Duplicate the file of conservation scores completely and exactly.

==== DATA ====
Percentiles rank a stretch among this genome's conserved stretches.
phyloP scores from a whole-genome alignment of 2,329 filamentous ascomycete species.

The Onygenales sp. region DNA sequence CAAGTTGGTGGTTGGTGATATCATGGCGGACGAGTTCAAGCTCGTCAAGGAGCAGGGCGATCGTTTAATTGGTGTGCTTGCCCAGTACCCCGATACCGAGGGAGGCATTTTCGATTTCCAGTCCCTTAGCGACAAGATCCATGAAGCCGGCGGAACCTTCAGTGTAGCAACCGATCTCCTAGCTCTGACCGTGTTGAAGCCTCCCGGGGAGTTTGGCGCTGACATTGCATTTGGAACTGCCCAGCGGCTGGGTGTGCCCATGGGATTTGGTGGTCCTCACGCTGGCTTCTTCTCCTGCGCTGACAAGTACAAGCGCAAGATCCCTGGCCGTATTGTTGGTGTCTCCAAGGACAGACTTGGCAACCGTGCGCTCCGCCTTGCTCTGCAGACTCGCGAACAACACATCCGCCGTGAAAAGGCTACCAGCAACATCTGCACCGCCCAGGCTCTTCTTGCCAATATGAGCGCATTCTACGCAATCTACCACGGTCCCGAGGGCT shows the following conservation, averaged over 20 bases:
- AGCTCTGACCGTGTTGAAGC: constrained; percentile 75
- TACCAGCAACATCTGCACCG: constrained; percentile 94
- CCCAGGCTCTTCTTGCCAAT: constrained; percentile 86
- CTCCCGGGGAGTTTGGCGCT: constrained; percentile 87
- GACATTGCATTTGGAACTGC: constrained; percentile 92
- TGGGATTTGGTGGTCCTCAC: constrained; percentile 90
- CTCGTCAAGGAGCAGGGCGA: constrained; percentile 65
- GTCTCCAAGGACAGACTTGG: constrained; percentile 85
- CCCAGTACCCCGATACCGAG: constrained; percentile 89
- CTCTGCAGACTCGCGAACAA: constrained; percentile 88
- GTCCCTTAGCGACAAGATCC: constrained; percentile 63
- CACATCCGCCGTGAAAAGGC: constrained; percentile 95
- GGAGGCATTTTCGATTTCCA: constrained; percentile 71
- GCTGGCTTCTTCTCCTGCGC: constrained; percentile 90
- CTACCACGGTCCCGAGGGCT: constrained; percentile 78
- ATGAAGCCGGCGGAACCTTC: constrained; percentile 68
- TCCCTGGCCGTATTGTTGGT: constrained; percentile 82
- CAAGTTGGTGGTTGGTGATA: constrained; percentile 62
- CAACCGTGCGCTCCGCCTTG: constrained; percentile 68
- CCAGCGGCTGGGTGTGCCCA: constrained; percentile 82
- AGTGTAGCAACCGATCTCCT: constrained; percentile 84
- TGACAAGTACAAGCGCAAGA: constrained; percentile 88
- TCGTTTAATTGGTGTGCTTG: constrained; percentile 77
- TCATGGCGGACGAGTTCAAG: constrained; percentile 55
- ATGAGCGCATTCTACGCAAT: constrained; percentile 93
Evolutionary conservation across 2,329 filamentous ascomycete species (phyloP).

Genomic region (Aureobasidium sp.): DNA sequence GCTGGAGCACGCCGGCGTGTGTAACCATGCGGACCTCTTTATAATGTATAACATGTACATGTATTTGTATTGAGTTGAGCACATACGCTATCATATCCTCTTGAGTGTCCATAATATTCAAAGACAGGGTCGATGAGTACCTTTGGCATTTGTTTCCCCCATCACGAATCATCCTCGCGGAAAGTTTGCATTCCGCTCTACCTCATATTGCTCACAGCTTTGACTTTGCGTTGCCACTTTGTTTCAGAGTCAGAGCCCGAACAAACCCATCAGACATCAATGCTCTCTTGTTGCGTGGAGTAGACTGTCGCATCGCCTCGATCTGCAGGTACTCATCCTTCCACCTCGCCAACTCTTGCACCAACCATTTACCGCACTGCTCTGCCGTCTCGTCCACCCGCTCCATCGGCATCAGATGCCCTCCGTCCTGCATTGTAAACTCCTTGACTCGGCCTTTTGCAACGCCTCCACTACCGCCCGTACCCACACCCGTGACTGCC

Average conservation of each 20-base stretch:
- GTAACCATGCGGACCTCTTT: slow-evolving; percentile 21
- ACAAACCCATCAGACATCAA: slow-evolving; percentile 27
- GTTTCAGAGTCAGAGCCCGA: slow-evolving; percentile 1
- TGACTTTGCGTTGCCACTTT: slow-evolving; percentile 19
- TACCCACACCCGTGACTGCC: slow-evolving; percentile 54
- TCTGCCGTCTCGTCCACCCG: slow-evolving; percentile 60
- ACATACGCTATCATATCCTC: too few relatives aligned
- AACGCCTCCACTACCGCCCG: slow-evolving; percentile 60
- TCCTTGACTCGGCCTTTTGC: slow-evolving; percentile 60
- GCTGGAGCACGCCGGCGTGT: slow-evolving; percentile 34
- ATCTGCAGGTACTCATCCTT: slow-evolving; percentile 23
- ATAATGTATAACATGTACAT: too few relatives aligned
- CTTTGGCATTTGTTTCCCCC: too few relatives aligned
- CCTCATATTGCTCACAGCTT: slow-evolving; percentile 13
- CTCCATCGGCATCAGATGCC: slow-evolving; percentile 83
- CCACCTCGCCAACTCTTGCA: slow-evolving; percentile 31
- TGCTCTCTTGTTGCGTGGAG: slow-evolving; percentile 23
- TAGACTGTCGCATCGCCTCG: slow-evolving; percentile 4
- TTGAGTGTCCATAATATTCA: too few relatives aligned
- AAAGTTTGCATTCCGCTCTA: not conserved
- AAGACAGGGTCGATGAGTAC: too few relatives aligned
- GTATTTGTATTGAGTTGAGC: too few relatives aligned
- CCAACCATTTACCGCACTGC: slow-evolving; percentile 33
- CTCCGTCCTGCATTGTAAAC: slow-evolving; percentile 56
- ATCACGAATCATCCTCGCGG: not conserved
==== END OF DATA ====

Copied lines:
Percentiles rank a stretch among this genome's conserved stretches.
phyloP scores from a whole-genome alignment of 2,329 filamentous ascomycete species.

The Onygenales sp. region DNA sequence CAAGTTGGTGGTTGGTGATATCATGGCGGACGAGTTCAAGCTCGTCAAGGAGCAGGGCGATCGTTTAATTGGTGTGCTTGCCCAGTACCCCGATACCGAGGGAGGCATTTTCGATTTCCAGTCCCTTAGCGACAAGATCCATGAAGCCGGCGGAACCTTCAGTGTAGCAACCGATCTCCTAGCTCTGACCGTGTTGAAGCCTCCCGGGGAGTTTGGCGCTGACATTGCATTTGGAACTGCCCAGCGGCTGGGTGTGCCCATGGGATTTGGTGGTCCTCACGCTGGCTTCTTCTCCTGCGCTGACAAGTACAAGCGCAAGATCCCTGGCCGTATTGTTGGTGTCTCCAAGGACAGACTTGGCAACCGTGCGCTCCGCCTTGCTCTGCAGACTCGCGAACAACACATCCGCCGTGAAAAGGCTACCAGCAACATCTGCACCGCCCAGGCTCTTCTTGCCAATATGAGCGCATTCTACGCAATCTACCACGGTCCCGAGGGCT shows the following conservation, averaged over 20 bases:
- AGCTCTGACCGTGTTGAAGC: constrained; percentile 75
- TACCAGCAACATCTGCACCG: constrained; percentile 94
- CCCAGGCTCTTCTTGCCAAT: constrained; percentile 86
- CTCCCGGGGAGTTTGGCGCT: constrained; percentile 87
- GACATTGCATTTGGAACTGC: constrained; percentile 92
- TGGGATTTGGTGGTCCTCAC: constrained; percentile 90
- CTCGTCAAGGAGCAGGGCGA: constrained; percentile 65
- GTCTCCAAGGACAGACTTGG: constrained; percentile 85
- CCCAGTACCCCGATACCGAG: constrained; percentile 89
- CTCTGCAGACTCGCGAACAA: constrained; percentile 88
- GTCCCTTAGCGACAAGATCC: constrained; percentile 63
- CACATCCGCCGTGAAAAGGC: constrained; percentile 95
- GGAGGCATTTTCGATTTCCA: constrained; percentile 71
- GCTGGCTTCTTCTCCTGCGC: constrained; percentile 90
- CTACCACGGTCCCGAGGGCT: constrained; percentile 78
- ATGAAGCCGGCGGAACCTTC: constrained; percentile 68
- TCCCTGGCCGTATTGTTGGT: constrained; percentile 82
- CAAGTTGGTGGTTGGTGATA: constrained; percentile 62
- CAACCGTGCGCTCCGCCTTG: constrained; percentile 68
- CCAGCGGCTGGGTGTGCCCA: constrained; percentile 82
- AGTGTAGCAACCGATCTCCT: constrained; percentile 84
- TGACAAGTACAAGCGCAAGA: constrained; percentile 88
- TCGTTTAATTGGTGTGCTTG: constrained; percentile 77
- TCATGGCGGACGAGTTCAAG: constrained; percentile 55
- ATGAGCGCATTCTACGCAAT: constrained; percentile 93
Evolutionary conservation across 2,329 filamentous ascomycete species (phyloP).

Genomic region (Aureobasidium sp.): DNA sequence GCTGGAGCACGCCGGCGTGTGTAACCATGCGGACCTCTTTATAATGTATAACATGTACATGTATTTGTATTGAGTTGAGCACATACGCTATCATATCCTCTTGAGTGTCCATAATATTCAAAGACAGGGTCGATGAGTACCTTTGGCATTTGTTTCCCCCATCACGAATCATCCTCGCGGAAAGTTTGCATTCCGCTCTACCTCATATTGCTCACAGCTTTGACTTTGCGTTGCCACTTTGTTTCAGAGTCAGAGCCCGAACAAACCCATCAGACATCAATGCTCTCTTGTTGCGTGGAGTAGACTGTCGCATCGCCTCGATCTGCAGGTACTCATCCTTCCACCTCGCCAACTCTTGCACCAACCATTTACCGCACTGCTCTGCCGTCTCGTCCACCCGCTCCATCGGCATCAGATGCCCTCCGTCCTGCATTGTAAACTCCTTGACTCGGCCTTTTGCAACGCCTCCACTACCGCCCGTACCCACACCCGTGACTGCC

Average conservation of each 20-base stretch:
- GTAACCATGCGGACCTCTTT: slow-evolving; percentile 21
- ACAAACCCATCAGACATCAA: slow-evolving; percentile 27
- GTTTCAGAGTCAGAGCCCGA: slow-evolving; percentile 1
- TGACTTTGCGTTGCCACTTT: slow-evolving; percentile 19
- TACCCACACCCGTGACTGCC: slow-evolving; percentile 54
- TCTGCCGTCTCGTCCACCCG: slow-evolving; percentile 60
- ACATACGCTATCATATCCTC: too few relatives aligned
- AACGCCTCCACTACCGCCCG: slow-evolving; percentile 60
- TCCTTGACTCGGCCTTTTGC: slow-evolving; percentile 60
- GCTGGAGCACGCCGGCGTGT: slow-evolving; percentile 34
- ATCTGCAGGTACTCATCCTT: slow-evolving; percentile 23
- ATAATGTATAACATGTACAT: too few relatives aligned
- CTTTGGCATTTGTTTCCCCC: too few relatives aligned
- CCTCATATTGCTCACAGCTT: slow-evolving; percentile 13
- CTCCATCGGCATCAGATGCC: slow-evolving; percentile 83
- CCACCTCGCCAACTCTTGCA: slow-evolving; percentile 31
- TGCTCTCTTGTTGCGTGGAG: slow-evolving; percentile 23
- TAGACTGTCGCATCGCCTCG: slow-evolving; percentile 4
- TTGAGTGTCCATAATATTCA: too few relatives aligned
- AAAGTTTGCATTCCGCTCTA: not conserved
- AAGACAGGGTCGATGAGTAC: too few relatives aligned
- GTATTTGTATTGAGTTGAGC: too few relatives aligned
- CCAACCATTTACCGCACTGC: slow-evolving; percentile 33
- CTCCGTCCTGCATTGTAAAC: slow-evolving; percentile 56
- ATCACGAATCATCCTCGCGG: not conserved